We have investigated the failure mechanism of organic functional materials and organic light-emitting diodes (OLEDs) by annealing at high temperatures. We found that N,N'-bis(naphthalen-1-yl)-N,N'-bis(phenyl)-benzidine (NPB) doped molybdenum oxide and 1,3,5-tri[(3-pyridyl)-phen-3-yl]benzene doped cesium carbonate can enhance the thermal stability significantly. The former composite film reveals the ions of NPB, as observed by X-ray photoelectron spectroscopy (XPS), the formation of which shows that NPB receives the electron that Mo loses. Meanwhile, it is stable for the binding energy of the element in the latter composite film from the XPS image. Through the research of carrier-only cells, the observation indicates that the thermal stability of the doped cell is better than that of the undoped cell at high temperatures. The current efficiency of the doped device is only reduced by 12% after annealing at 80℃; meanwhile the lifetime reaching 208 h is the longest among that of the devices. Simultaneously, the undoped device represents a larger decline even of about 30% with the lifetime reaching just 40 h. We assumed that the enhanced heat-resisting properties of organic materials by inorganic doping might be attributed to the decrease of energy barrier and the reduction of the interface charge accumulation phenomenon caused by high temperature. Inorganic doping paves an alternative way to substitute for synthesizing expensive functional materials with high glass transition temperature.
© 2021 Optical Society of America under the terms of the OSA Open Access Publishing Agreement
Continuous development and application have been made on high-efficiency organic semiconductor electroluminescent devices, which have begun to be commercialized [1–3]. However, the thermal stability of organic light-emitting diodes (OLEDs) plays a vital role in practical applications. Heat-induced degradation mechanism of devices can be ascribed to the heat decomposition and/or crystallization of organic material, leading to the cracked molecular structure or destroyed host–guest transfer mechanism .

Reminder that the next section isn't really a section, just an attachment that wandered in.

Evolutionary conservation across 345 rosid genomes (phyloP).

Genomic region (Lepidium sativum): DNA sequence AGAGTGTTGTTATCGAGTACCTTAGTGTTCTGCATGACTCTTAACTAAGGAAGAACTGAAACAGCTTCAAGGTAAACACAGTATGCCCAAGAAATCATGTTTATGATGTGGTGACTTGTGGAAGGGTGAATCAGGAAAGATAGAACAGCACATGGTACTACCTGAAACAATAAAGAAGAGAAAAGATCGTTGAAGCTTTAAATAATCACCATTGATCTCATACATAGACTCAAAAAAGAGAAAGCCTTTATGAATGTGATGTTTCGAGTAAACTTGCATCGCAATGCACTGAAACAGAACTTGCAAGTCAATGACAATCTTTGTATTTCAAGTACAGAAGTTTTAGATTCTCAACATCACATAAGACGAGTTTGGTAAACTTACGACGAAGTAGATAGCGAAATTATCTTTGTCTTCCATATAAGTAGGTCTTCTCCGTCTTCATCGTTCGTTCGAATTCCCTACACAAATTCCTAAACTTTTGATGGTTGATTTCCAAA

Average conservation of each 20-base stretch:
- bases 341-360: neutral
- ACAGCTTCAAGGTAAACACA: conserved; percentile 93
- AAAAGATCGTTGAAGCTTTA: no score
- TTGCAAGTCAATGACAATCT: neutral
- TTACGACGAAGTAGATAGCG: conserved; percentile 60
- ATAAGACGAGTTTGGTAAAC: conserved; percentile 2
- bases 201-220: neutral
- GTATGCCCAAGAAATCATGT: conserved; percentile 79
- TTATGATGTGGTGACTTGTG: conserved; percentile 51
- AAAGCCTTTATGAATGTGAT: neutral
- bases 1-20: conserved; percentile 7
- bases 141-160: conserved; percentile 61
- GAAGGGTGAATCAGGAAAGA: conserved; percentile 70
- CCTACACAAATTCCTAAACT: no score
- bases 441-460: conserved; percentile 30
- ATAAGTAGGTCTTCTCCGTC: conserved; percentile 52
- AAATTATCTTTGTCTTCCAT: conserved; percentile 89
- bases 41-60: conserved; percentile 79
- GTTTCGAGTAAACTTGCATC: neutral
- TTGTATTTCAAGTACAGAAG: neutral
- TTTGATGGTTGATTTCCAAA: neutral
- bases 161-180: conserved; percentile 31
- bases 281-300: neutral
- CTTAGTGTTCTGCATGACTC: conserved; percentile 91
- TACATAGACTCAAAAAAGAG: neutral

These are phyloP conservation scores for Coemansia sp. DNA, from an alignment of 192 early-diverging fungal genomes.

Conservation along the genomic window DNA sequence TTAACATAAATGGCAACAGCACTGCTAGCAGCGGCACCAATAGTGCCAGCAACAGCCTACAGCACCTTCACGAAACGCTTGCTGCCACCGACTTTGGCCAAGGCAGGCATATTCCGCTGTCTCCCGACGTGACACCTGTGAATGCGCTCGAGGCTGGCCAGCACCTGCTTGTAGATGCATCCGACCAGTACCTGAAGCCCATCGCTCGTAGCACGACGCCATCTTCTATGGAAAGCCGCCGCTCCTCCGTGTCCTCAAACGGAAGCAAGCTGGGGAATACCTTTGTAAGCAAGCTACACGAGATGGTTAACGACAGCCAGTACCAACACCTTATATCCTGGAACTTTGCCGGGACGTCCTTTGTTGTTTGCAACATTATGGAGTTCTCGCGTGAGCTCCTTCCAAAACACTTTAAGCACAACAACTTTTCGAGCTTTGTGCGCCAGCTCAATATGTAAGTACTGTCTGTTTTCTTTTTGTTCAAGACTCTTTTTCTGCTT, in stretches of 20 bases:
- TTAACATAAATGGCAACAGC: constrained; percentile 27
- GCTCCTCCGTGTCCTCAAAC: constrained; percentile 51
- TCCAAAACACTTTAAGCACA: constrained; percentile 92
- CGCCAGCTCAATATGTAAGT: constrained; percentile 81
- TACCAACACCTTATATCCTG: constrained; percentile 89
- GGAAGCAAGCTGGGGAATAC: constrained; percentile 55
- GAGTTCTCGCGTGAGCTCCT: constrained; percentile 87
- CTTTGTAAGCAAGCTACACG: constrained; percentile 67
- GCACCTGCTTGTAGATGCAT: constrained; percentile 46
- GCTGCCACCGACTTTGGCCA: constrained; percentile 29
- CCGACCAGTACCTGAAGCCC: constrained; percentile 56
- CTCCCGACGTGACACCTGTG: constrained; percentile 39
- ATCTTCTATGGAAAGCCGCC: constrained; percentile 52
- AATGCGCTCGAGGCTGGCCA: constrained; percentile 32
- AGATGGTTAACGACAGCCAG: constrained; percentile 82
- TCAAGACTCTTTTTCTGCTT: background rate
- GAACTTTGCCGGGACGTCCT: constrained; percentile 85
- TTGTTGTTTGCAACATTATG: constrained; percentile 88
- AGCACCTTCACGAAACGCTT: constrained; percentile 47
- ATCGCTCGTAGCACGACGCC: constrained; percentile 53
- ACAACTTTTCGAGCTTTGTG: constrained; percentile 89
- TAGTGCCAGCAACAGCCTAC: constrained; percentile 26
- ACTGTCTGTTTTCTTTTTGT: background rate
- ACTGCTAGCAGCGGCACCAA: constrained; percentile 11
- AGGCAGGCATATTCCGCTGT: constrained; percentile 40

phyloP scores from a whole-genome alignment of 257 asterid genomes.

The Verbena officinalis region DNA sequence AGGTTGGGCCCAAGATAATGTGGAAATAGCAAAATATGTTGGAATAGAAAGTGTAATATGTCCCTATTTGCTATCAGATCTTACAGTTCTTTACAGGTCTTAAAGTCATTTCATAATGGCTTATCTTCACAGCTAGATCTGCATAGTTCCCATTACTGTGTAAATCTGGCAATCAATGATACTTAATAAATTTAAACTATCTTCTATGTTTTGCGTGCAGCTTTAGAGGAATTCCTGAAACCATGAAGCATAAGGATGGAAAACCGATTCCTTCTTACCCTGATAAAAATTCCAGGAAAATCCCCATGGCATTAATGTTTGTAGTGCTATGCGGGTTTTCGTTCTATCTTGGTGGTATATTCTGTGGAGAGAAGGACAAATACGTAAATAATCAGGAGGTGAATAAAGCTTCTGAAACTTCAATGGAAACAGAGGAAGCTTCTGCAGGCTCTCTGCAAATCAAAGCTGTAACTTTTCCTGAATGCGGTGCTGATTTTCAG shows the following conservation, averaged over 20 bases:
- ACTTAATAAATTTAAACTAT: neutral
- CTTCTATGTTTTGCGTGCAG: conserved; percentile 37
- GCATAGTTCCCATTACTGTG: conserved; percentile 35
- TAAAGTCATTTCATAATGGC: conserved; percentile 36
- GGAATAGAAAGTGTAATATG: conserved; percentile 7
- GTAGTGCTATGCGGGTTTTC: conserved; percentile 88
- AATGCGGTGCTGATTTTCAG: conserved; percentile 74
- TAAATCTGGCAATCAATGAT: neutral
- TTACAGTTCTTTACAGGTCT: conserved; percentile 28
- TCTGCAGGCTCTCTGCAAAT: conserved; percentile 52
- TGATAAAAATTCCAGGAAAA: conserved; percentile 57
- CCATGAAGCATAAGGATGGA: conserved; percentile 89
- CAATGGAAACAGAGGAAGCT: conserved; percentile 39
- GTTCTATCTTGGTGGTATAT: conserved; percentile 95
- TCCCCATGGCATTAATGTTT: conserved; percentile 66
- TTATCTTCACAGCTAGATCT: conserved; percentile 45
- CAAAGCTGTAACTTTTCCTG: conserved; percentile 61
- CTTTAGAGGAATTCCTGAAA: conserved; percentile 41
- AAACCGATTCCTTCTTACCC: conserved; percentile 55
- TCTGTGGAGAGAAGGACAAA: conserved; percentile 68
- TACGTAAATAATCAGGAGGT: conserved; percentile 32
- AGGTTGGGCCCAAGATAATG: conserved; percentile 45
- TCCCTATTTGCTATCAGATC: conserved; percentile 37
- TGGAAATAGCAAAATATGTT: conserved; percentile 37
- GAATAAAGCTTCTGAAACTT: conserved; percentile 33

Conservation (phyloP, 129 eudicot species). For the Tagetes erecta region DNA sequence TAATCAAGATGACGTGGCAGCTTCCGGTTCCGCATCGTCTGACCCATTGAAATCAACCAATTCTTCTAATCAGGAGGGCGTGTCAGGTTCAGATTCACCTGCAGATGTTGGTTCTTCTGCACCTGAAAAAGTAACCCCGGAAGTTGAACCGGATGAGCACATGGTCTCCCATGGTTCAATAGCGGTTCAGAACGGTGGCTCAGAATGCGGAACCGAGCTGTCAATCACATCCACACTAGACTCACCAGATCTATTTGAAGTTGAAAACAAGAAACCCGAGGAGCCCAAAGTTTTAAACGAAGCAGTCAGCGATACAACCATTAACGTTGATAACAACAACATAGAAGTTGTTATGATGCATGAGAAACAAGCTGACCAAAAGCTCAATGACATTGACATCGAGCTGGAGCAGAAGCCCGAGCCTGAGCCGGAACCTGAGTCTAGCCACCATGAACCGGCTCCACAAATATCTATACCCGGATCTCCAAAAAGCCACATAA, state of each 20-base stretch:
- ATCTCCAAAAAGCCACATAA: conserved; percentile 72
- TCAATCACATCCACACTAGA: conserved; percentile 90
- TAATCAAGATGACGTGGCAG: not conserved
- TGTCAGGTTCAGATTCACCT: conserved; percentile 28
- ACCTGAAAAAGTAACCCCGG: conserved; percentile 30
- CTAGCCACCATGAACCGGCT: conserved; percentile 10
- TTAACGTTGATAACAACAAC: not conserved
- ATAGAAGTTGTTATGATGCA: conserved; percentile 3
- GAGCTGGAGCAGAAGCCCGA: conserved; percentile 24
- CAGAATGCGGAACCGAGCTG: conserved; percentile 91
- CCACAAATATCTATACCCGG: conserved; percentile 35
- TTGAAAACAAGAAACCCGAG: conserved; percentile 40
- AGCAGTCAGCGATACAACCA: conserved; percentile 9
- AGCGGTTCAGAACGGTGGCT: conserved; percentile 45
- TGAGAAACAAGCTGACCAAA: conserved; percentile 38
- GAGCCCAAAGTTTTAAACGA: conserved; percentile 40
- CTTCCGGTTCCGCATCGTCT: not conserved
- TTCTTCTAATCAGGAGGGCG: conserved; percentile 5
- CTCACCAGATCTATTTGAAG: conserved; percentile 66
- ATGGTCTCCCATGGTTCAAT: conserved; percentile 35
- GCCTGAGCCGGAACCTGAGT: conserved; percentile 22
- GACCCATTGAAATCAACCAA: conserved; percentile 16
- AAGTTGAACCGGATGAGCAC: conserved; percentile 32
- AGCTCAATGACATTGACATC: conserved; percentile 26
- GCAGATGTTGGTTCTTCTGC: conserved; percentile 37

The thermal stability of OLED is closely related to the glass transition temperature (Tg) of organic functional layers used in device. With the increase in the current density, the temperature within organic materials may be close to its Tg, leading to the crystallization of organic materials. Therefore, the thermal-stability compound can effectively prevent the efficiency roll-off of the device.
To obtain good thermal stability, we deliberately studied how to thermally dope low Tg organic materials with inorganic substances. We explore the photophysical properties of the N,N'-bis(naphthalen-1-yl)-N,N'-bis(phenyl)-benzidine (NPB) film (hole transport material) and its composite film, respectively. Among them, the NPB whose Tg is 98 °C is a hole transport material commonly utilized in OLED . Its highest occupied molecular orbital (HOMO) and lowest unoccupied molecular orbital (LUMO) are -5.5 and -2.5 eV, respectively, with the mobility reaching 5.1 × 10−4 cm2V-1s-1. For the sake of exploring the influence of doping on the thermal resistance of the device, it is necessary to deeply elaborate the photophysical and electrical properties of the film after high temperature annealing, and to compare the device performance before and after doping.
The main factors affecting the thermal stability of OLEDs are the material and device structure in high-temperature environments [6–9]. In terms of materials, most organic materials currently possess a low Tg, meanwhile high temperatures will crystallize some organic low-Tg functional materials, destroying the performance of the organic material itself and causing charge carrier imbalance inside the device. Simultaneously, the surface morphology of the organic functional layer will be destroyed . Therefore, it is effective for the application of organic materials with higher Tg as the functional layer to achieve the stability of OLEDs at high temperature [11,12]. In addition to applying high Tg organic materials, thermal doping of inorganic oxide to replace the conventional materials is also a better alternative. Inorganic functional materials are not easily affected by external factors such as water and oxygen. Compared with organic materials, inorganic functional materials have a higher melting point and excellent high-temperature stability. The reasons why inorganic materials possess better electron transport characteristics are that they can promote charge carrier injection and transport balance, decrease charge accumulation at the interface of the functional layer, effectively reduce heat generation, and improve device performance. Hence, doping organic material systems with a diverse class of inorganic materials is of great significance to improving the thermal stability of OLEDs.